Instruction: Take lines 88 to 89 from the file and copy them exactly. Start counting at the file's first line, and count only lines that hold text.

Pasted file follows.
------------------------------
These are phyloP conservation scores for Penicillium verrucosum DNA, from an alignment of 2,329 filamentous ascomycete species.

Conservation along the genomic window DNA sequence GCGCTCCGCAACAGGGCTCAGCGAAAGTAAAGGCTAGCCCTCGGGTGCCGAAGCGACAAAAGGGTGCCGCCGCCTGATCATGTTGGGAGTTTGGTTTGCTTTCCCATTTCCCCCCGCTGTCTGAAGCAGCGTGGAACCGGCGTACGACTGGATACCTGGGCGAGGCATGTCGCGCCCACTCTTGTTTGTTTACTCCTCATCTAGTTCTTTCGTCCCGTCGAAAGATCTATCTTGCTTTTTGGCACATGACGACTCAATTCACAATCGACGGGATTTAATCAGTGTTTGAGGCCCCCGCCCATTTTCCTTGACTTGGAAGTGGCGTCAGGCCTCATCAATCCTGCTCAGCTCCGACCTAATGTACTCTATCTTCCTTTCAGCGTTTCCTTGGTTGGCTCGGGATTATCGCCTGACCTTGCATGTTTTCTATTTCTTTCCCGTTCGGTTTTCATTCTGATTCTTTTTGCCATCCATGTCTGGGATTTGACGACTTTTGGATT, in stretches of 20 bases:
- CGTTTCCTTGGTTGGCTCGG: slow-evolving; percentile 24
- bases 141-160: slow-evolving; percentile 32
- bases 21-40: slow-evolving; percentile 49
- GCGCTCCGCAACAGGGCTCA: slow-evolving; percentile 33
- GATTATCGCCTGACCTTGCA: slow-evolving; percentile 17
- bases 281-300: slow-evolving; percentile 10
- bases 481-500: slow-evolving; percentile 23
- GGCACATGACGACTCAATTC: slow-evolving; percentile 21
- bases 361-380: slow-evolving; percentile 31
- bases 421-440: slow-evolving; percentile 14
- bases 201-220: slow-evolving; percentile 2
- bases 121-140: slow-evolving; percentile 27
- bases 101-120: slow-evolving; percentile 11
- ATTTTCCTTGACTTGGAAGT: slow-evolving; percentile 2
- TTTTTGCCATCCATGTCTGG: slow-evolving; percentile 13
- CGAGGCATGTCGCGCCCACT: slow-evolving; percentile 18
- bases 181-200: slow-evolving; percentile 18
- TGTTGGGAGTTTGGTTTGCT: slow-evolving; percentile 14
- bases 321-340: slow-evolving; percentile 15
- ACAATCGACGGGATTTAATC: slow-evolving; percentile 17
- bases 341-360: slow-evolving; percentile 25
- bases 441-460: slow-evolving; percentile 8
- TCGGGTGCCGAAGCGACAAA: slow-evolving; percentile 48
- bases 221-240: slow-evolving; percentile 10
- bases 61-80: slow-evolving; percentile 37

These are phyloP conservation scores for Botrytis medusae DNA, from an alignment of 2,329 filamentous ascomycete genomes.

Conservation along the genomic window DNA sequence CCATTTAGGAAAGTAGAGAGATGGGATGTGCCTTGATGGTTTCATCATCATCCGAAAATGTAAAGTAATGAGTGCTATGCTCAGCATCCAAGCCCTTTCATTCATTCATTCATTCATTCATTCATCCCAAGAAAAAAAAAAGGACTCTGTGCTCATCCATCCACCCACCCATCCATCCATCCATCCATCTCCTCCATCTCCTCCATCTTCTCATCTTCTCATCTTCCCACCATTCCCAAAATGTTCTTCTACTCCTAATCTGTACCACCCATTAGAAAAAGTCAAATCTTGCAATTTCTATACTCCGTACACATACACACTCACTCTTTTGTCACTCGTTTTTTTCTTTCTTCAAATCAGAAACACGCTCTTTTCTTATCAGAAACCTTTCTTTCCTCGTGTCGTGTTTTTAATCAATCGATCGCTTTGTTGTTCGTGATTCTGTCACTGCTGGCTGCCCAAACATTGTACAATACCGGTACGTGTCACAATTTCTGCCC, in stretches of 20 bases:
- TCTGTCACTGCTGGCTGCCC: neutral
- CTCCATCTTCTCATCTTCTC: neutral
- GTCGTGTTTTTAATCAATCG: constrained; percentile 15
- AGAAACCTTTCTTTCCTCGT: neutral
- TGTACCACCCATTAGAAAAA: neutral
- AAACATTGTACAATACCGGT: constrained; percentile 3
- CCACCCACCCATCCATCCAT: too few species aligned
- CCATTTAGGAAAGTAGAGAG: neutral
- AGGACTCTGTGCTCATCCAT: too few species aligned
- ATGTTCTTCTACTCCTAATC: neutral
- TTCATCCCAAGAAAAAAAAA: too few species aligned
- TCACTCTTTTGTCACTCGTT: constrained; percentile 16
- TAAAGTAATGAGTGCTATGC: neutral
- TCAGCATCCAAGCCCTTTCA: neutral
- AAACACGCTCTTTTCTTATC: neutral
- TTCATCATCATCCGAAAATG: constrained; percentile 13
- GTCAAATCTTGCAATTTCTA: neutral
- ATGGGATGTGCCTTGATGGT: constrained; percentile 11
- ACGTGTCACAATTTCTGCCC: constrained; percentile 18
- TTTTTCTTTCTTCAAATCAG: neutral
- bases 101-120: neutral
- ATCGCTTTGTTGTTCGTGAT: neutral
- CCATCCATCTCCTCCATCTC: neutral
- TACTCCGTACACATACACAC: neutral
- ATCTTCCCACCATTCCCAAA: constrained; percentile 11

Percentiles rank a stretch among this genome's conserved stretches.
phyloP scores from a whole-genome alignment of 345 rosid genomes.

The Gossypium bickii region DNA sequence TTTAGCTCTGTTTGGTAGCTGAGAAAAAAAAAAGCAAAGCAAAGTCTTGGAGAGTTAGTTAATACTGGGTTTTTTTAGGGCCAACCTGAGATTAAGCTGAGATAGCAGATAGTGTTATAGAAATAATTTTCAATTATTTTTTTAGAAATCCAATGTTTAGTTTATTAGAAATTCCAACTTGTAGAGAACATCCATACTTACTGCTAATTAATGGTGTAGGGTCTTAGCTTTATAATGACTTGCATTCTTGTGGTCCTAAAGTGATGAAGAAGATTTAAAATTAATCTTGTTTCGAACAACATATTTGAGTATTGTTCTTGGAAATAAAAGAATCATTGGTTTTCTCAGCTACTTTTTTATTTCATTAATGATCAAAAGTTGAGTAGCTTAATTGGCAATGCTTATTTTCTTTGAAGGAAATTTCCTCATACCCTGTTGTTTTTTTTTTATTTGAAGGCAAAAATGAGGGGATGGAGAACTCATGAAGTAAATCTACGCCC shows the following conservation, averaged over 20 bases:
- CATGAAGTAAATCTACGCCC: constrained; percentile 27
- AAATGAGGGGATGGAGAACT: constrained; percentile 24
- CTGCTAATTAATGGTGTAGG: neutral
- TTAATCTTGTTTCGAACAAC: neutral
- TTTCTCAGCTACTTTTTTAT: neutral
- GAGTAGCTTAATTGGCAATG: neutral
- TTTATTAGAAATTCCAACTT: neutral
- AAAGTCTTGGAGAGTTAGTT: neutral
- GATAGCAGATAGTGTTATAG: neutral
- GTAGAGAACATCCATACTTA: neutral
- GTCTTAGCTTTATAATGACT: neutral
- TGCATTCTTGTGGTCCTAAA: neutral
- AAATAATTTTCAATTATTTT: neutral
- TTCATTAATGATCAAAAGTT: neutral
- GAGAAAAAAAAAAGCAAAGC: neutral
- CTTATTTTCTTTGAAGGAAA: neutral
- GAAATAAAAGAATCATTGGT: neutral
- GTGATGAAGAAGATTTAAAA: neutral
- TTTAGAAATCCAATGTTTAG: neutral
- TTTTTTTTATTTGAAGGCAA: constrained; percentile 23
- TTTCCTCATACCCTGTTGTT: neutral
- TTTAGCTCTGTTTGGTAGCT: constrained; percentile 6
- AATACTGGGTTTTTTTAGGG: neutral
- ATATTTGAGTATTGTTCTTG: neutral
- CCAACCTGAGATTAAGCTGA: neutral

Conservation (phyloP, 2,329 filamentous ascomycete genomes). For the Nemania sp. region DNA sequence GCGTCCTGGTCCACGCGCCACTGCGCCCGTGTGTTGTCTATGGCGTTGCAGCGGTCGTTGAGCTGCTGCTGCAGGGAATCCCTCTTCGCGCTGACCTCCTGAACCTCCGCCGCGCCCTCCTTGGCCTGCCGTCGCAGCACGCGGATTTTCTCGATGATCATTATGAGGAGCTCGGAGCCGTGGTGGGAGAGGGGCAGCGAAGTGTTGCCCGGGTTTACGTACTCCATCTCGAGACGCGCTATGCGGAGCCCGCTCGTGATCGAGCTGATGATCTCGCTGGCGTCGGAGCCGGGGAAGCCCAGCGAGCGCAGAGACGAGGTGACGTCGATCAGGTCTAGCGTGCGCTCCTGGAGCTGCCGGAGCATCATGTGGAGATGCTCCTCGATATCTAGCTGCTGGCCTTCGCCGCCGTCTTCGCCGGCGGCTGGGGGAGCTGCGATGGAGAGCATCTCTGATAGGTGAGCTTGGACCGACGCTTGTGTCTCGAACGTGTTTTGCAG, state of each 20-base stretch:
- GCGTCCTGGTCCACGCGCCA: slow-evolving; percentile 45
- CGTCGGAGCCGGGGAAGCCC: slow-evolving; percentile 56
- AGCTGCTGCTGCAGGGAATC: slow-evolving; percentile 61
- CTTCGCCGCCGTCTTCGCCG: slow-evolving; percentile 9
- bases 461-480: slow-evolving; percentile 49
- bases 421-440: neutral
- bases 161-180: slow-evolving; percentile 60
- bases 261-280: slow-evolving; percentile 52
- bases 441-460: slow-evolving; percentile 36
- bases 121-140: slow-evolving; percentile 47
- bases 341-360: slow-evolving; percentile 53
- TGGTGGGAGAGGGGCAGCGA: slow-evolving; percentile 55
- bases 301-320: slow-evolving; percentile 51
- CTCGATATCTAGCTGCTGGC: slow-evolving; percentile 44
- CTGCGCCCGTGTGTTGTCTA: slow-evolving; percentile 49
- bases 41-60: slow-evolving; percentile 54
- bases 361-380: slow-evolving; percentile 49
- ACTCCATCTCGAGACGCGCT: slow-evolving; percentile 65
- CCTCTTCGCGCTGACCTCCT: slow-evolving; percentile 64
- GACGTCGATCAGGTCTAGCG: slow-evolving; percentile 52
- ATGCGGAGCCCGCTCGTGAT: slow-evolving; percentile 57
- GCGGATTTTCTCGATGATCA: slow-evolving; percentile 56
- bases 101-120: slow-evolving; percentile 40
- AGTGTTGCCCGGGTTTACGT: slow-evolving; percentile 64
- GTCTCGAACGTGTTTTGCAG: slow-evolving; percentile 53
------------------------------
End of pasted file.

- bases 461-480: slow-evolving; percentile 49
- bases 421-440: neutral